Tuesday, October 15, 2013
Video review: "Pacific Rim"
“Pacific Rim” tied the knot on a substandard summer of movies – it had something old, something new, plenty of stuff borrowed and something totally badass.
Some have dismissed co-writer/director Guillermo del Toro’s film as a mere mash-up of old Japanese science fiction, mecha and kaiju. And there is some truth to that: he basically took the big monsters of Godzilla and the mammoth robots of 1960s TV and said, “Hey, what would happen if they fought each other?”
The premise is that the Earth is under siege by skyscraper-tall alien creatures that emerge periodically from a portal at the bottom of the ocean. At first they laid waste to large swaths of the planet, but eventually humanity banded together to create the jaegers – hulking metal automatons controlled by two humans whose minds are linked through something called “the Drift.”
Things haven’t been going so well for humanity lately, with the jaeger program nearly shut down while the monsters are bigger and badder than ever. A washed-up pilot (Charlie Hunnam) gets recruited by his old boss (an imposing Idris Elba) to make one last stand.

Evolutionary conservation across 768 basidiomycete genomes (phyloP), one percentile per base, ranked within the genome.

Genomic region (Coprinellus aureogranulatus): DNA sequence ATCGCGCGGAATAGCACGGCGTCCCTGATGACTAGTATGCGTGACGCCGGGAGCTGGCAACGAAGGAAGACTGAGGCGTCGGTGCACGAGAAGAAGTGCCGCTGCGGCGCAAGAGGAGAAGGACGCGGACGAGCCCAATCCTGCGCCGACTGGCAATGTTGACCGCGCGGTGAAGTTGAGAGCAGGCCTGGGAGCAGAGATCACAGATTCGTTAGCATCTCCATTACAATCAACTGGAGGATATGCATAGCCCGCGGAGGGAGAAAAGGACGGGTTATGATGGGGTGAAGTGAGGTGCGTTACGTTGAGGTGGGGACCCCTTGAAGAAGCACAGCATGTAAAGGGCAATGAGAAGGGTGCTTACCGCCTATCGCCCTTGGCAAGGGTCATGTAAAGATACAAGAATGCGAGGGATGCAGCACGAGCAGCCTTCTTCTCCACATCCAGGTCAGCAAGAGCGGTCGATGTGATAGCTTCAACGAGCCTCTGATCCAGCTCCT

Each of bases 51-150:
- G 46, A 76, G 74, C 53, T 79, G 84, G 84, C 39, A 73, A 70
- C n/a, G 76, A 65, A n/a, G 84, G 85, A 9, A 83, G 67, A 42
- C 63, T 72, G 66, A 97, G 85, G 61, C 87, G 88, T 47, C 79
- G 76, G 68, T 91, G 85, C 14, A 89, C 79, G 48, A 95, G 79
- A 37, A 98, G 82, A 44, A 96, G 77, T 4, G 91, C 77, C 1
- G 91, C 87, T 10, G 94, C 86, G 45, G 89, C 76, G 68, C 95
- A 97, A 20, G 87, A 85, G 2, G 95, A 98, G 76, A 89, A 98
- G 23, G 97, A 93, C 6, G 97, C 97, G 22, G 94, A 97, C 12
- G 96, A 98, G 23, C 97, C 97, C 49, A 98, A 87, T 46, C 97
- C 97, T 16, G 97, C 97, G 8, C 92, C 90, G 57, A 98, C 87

The action scenes are tremendous, and del Toro gives a terrific sense of the awe-inspiring scale of the jaegers and their foes. The characters aren’t particularly deep, but they’re designed to be stand-ins for the audience to experience the roller coaster of thrills.
“Pacific Rim” is an exceedingly entertaining movie, easily the best this summer had to offer.
Special features are quite excellent, and you don’t have to pay more for the priciest edition in order to get the good stuff.
The DVD version includes a feature-length commentary track by del Toro, deleted/extended scenes, blooper reel and several featurettes focusing on different aspects of production, including the technology/psychic bond of the Drift.
Upgrade to the Blu-ray combo pack, and you add “The Director’s Notebook,” consisting of personal video by del Toro detailing the journey from conceptualization to post-production.